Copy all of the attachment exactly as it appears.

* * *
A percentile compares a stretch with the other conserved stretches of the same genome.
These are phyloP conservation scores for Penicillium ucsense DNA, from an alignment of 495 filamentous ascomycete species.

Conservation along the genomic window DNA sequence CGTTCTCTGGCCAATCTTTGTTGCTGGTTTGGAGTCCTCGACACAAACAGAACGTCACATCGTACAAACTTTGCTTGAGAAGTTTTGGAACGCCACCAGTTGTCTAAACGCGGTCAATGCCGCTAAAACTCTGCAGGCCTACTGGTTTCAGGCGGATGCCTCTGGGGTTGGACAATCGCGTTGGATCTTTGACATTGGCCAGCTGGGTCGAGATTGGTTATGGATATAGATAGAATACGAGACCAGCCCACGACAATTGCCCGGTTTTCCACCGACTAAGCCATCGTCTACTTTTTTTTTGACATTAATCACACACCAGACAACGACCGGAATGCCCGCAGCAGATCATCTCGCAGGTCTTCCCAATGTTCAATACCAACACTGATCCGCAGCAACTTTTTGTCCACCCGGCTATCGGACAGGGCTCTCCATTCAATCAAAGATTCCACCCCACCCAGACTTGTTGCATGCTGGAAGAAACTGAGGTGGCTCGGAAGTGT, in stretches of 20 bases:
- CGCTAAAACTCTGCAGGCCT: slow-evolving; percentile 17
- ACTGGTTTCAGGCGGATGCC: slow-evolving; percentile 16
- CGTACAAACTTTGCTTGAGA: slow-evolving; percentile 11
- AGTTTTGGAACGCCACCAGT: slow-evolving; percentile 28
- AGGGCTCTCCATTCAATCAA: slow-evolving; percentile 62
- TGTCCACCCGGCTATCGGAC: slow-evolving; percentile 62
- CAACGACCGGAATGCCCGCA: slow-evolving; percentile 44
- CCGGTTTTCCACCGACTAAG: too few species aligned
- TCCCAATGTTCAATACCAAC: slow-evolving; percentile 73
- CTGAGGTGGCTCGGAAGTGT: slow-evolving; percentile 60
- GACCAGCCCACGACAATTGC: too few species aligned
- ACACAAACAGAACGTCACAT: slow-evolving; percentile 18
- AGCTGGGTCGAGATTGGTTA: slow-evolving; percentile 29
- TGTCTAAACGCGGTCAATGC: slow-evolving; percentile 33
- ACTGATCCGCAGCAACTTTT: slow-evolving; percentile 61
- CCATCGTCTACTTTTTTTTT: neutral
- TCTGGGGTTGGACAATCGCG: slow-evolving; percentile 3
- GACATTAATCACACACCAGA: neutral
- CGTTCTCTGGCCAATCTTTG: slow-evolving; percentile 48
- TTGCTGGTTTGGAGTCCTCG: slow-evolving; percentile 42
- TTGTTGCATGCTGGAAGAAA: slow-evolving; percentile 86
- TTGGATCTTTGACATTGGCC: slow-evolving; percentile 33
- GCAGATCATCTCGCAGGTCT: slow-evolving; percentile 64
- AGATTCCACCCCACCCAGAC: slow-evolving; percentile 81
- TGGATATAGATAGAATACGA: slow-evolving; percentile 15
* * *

A percentile compares a stretch with the other conserved stretches of the same genome.
These are phyloP conservation scores for Penicillium ucsense DNA, from an alignment of 495 filamentous ascomycete species.

Conservation along the genomic window DNA sequence CGTTCTCTGGCCAATCTTTGTTGCTGGTTTGGAGTCCTCGACACAAACAGAACGTCACATCGTACAAACTTTGCTTGAGAAGTTTTGGAACGCCACCAGTTGTCTAAACGCGGTCAATGCCGCTAAAACTCTGCAGGCCTACTGGTTTCAGGCGGATGCCTCTGGGGTTGGACAATCGCGTTGGATCTTTGACATTGGCCAGCTGGGTCGAGATTGGTTATGGATATAGATAGAATACGAGACCAGCCCACGACAATTGCCCGGTTTTCCACCGACTAAGCCATCGTCTACTTTTTTTTTGACATTAATCACACACCAGACAACGACCGGAATGCCCGCAGCAGATCATCTCGCAGGTCTTCCCAATGTTCAATACCAACACTGATCCGCAGCAACTTTTTGTCCACCCGGCTATCGGACAGGGCTCTCCATTCAATCAAAGATTCCACCCCACCCAGACTTGTTGCATGCTGGAAGAAACTGAGGTGGCTCGGAAGTGT, in stretches of 20 bases:
- CGCTAAAACTCTGCAGGCCT: slow-evolving; percentile 17
- ACTGGTTTCAGGCGGATGCC: slow-evolving; percentile 16
- CGTACAAACTTTGCTTGAGA: slow-evolving; percentile 11
- AGTTTTGGAACGCCACCAGT: slow-evolving; percentile 28
- AGGGCTCTCCATTCAATCAA: slow-evolving; percentile 62
- TGTCCACCCGGCTATCGGAC: slow-evolving; percentile 62
- CAACGACCGGAATGCCCGCA: slow-evolving; percentile 44
- CCGGTTTTCCACCGACTAAG: too few species aligned
- TCCCAATGTTCAATACCAAC: slow-evolving; percentile 73
- CTGAGGTGGCTCGGAAGTGT: slow-evolving; percentile 60
- GACCAGCCCACGACAATTGC: too few species aligned
- ACACAAACAGAACGTCACAT: slow-evolving; percentile 18
- AGCTGGGTCGAGATTGGTTA: slow-evolving; percentile 29
- TGTCTAAACGCGGTCAATGC: slow-evolving; percentile 33
- ACTGATCCGCAGCAACTTTT: slow-evolving; percentile 61
- CCATCGTCTACTTTTTTTTT: neutral
- TCTGGGGTTGGACAATCGCG: slow-evolving; percentile 3
- GACATTAATCACACACCAGA: neutral
- CGTTCTCTGGCCAATCTTTG: slow-evolving; percentile 48
- TTGCTGGTTTGGAGTCCTCG: slow-evolving; percentile 42
- TTGTTGCATGCTGGAAGAAA: slow-evolving; percentile 86
- TTGGATCTTTGACATTGGCC: slow-evolving; percentile 33
- GCAGATCATCTCGCAGGTCT: slow-evolving; percentile 64
- AGATTCCACCCCACCCAGAC: slow-evolving; percentile 81
- TGGATATAGATAGAATACGA: slow-evolving; percentile 15